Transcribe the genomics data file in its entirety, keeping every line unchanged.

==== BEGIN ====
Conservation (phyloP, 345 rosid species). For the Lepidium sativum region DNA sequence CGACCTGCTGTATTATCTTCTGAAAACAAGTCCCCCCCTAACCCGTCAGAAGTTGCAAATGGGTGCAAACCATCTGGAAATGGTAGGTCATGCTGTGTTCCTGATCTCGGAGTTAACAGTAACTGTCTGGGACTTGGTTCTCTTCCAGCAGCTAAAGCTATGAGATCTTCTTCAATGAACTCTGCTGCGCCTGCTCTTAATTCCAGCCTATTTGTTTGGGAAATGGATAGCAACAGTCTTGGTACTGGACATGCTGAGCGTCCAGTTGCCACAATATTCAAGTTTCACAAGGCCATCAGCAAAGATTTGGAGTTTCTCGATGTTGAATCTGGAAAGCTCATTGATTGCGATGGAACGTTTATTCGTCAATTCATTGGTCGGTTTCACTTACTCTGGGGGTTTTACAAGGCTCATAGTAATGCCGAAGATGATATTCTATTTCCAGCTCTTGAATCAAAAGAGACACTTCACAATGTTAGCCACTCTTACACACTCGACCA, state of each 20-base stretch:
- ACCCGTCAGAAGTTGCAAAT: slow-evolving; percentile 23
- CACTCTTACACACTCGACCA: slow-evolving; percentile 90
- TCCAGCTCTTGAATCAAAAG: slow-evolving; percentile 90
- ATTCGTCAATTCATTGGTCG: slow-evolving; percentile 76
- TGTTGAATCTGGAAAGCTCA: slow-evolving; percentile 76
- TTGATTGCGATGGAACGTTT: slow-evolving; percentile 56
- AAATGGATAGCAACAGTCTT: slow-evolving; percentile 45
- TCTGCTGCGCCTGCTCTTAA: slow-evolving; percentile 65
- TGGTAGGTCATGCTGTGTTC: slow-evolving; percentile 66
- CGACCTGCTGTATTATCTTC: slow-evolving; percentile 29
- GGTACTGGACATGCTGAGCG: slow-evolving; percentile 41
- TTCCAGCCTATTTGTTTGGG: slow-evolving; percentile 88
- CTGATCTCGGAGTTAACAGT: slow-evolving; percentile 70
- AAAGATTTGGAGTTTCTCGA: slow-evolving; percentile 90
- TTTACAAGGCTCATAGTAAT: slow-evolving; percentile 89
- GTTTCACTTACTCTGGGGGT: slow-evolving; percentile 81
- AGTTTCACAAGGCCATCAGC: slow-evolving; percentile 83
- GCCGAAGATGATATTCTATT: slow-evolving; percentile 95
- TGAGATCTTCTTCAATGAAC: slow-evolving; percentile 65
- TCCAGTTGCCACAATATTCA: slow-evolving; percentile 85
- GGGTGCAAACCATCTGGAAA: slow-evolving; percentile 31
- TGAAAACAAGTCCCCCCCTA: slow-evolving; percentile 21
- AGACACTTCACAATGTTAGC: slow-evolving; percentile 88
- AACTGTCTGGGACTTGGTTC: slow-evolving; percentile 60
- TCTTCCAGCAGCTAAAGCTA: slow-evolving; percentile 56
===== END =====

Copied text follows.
Conservation (phyloP, 345 rosid species). For the Lepidium sativum region DNA sequence CGACCTGCTGTATTATCTTCTGAAAACAAGTCCCCCCCTAACCCGTCAGAAGTTGCAAATGGGTGCAAACCATCTGGAAATGGTAGGTCATGCTGTGTTCCTGATCTCGGAGTTAACAGTAACTGTCTGGGACTTGGTTCTCTTCCAGCAGCTAAAGCTATGAGATCTTCTTCAATGAACTCTGCTGCGCCTGCTCTTAATTCCAGCCTATTTGTTTGGGAAATGGATAGCAACAGTCTTGGTACTGGACATGCTGAGCGTCCAGTTGCCACAATATTCAAGTTTCACAAGGCCATCAGCAAAGATTTGGAGTTTCTCGATGTTGAATCTGGAAAGCTCATTGATTGCGATGGAACGTTTATTCGTCAATTCATTGGTCGGTTTCACTTACTCTGGGGGTTTTACAAGGCTCATAGTAATGCCGAAGATGATATTCTATTTCCAGCTCTTGAATCAAAAGAGACACTTCACAATGTTAGCCACTCTTACACACTCGACCA, state of each 20-base stretch:
- ACCCGTCAGAAGTTGCAAAT: slow-evolving; percentile 23
- CACTCTTACACACTCGACCA: slow-evolving; percentile 90
- TCCAGCTCTTGAATCAAAAG: slow-evolving; percentile 90
- ATTCGTCAATTCATTGGTCG: slow-evolving; percentile 76
- TGTTGAATCTGGAAAGCTCA: slow-evolving; percentile 76
- TTGATTGCGATGGAACGTTT: slow-evolving; percentile 56
- AAATGGATAGCAACAGTCTT: slow-evolving; percentile 45
- TCTGCTGCGCCTGCTCTTAA: slow-evolving; percentile 65
- TGGTAGGTCATGCTGTGTTC: slow-evolving; percentile 66
- CGACCTGCTGTATTATCTTC: slow-evolving; percentile 29
- GGTACTGGACATGCTGAGCG: slow-evolving; percentile 41
- TTCCAGCCTATTTGTTTGGG: slow-evolving; percentile 88
- CTGATCTCGGAGTTAACAGT: slow-evolving; percentile 70
- AAAGATTTGGAGTTTCTCGA: slow-evolving; percentile 90
- TTTACAAGGCTCATAGTAAT: slow-evolving; percentile 89
- GTTTCACTTACTCTGGGGGT: slow-evolving; percentile 81
- AGTTTCACAAGGCCATCAGC: slow-evolving; percentile 83
- GCCGAAGATGATATTCTATT: slow-evolving; percentile 95
- TGAGATCTTCTTCAATGAAC: slow-evolving; percentile 65
- TCCAGTTGCCACAATATTCA: slow-evolving; percentile 85
- GGGTGCAAACCATCTGGAAA: slow-evolving; percentile 31
- TGAAAACAAGTCCCCCCCTA: slow-evolving; percentile 21
- AGACACTTCACAATGTTAGC: slow-evolving; percentile 88
- AACTGTCTGGGACTTGGTTC: slow-evolving; percentile 60
- TCTTCCAGCAGCTAAAGCTA: slow-evolving; percentile 56